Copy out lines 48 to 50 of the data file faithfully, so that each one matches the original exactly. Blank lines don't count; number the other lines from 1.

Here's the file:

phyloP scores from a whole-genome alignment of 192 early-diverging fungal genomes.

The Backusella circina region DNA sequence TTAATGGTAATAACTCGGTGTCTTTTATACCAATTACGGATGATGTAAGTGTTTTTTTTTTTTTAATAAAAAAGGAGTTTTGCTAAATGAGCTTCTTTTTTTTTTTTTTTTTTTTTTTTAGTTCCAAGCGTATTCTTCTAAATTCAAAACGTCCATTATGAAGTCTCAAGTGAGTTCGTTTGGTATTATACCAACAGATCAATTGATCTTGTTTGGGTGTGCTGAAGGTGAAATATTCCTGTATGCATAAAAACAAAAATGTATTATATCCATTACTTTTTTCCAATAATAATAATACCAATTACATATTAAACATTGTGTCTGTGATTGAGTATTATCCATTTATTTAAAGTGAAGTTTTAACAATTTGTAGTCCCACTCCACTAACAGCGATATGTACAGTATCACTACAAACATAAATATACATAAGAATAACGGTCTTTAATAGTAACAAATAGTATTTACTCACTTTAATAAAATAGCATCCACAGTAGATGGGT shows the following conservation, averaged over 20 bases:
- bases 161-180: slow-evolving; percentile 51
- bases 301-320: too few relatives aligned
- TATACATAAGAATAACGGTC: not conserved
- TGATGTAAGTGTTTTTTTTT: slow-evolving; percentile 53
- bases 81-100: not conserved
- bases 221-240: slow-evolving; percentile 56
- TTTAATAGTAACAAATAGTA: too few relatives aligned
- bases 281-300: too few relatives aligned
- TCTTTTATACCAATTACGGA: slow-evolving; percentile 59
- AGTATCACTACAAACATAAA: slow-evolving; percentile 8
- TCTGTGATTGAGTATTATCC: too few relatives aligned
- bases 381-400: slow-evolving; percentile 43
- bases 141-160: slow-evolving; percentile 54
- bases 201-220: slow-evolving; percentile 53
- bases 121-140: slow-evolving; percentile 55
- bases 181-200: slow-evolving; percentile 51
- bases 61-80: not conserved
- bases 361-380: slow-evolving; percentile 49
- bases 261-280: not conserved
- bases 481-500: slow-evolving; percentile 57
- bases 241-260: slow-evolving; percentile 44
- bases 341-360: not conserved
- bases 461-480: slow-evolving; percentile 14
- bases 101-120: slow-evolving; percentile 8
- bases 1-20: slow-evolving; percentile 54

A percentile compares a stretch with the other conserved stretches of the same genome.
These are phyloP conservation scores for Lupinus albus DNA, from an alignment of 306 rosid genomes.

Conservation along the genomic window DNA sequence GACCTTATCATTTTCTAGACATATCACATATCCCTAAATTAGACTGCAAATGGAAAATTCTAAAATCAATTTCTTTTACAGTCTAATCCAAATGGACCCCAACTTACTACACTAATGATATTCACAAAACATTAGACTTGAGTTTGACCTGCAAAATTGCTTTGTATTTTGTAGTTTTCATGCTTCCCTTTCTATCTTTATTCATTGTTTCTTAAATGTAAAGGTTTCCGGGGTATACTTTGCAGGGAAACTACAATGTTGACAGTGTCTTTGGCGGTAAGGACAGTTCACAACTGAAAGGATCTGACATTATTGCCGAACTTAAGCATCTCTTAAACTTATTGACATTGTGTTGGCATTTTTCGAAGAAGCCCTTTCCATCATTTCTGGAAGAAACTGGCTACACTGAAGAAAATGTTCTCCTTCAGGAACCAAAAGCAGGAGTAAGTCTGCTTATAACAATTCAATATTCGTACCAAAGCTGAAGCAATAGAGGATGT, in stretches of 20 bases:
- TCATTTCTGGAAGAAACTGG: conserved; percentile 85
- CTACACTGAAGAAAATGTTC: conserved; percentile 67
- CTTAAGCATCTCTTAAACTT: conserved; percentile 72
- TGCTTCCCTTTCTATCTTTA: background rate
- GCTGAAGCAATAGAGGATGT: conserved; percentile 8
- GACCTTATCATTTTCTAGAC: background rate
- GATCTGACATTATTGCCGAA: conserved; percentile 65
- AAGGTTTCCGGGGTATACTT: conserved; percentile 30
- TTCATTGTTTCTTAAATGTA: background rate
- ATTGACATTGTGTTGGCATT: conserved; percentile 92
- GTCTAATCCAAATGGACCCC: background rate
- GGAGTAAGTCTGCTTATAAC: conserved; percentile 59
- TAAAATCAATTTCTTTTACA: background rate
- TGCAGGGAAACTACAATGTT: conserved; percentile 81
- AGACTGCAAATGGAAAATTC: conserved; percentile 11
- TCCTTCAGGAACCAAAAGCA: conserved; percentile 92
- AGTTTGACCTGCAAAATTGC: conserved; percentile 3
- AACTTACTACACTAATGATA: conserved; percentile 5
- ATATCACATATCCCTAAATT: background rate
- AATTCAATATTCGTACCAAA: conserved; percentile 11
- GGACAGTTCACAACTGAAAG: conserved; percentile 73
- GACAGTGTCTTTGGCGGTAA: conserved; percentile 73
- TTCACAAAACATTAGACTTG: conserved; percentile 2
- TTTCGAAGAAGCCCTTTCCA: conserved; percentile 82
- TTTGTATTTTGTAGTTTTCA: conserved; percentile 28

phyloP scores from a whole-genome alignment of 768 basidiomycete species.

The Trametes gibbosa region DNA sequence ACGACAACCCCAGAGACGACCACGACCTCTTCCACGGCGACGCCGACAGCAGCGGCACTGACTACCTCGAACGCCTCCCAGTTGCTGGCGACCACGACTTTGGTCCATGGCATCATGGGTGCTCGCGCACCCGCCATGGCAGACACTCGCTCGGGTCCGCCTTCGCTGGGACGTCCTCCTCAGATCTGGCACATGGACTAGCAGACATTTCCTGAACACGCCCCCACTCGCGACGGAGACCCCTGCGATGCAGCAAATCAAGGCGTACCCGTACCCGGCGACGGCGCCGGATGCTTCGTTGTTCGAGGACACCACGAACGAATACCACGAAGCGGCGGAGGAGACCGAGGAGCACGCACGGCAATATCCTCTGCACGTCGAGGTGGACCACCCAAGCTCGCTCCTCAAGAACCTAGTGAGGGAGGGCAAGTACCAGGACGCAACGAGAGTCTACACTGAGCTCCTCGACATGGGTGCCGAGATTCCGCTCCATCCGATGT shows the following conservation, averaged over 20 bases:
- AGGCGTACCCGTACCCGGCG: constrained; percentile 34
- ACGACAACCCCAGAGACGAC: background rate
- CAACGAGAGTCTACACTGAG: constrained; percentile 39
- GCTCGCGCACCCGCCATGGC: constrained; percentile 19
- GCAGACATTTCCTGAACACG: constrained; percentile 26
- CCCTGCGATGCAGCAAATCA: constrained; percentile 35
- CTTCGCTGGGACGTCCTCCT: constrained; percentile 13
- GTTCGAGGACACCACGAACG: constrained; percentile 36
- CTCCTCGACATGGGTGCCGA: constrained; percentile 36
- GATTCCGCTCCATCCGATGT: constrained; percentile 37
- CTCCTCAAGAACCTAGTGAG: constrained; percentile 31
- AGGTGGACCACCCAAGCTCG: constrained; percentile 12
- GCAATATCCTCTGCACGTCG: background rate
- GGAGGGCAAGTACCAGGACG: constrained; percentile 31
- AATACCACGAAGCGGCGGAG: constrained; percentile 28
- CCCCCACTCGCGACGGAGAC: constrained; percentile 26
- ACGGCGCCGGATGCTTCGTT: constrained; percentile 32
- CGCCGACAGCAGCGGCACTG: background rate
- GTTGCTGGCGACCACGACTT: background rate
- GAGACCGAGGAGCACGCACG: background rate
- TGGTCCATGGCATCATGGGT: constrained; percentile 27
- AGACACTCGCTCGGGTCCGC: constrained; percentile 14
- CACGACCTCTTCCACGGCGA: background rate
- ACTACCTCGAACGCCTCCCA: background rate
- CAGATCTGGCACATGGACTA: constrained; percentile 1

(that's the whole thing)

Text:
- AACTTACTACACTAATGATA: conserved; percentile 5
- ATATCACATATCCCTAAATT: background rate
- AATTCAATATTCGTACCAAA: conserved; percentile 11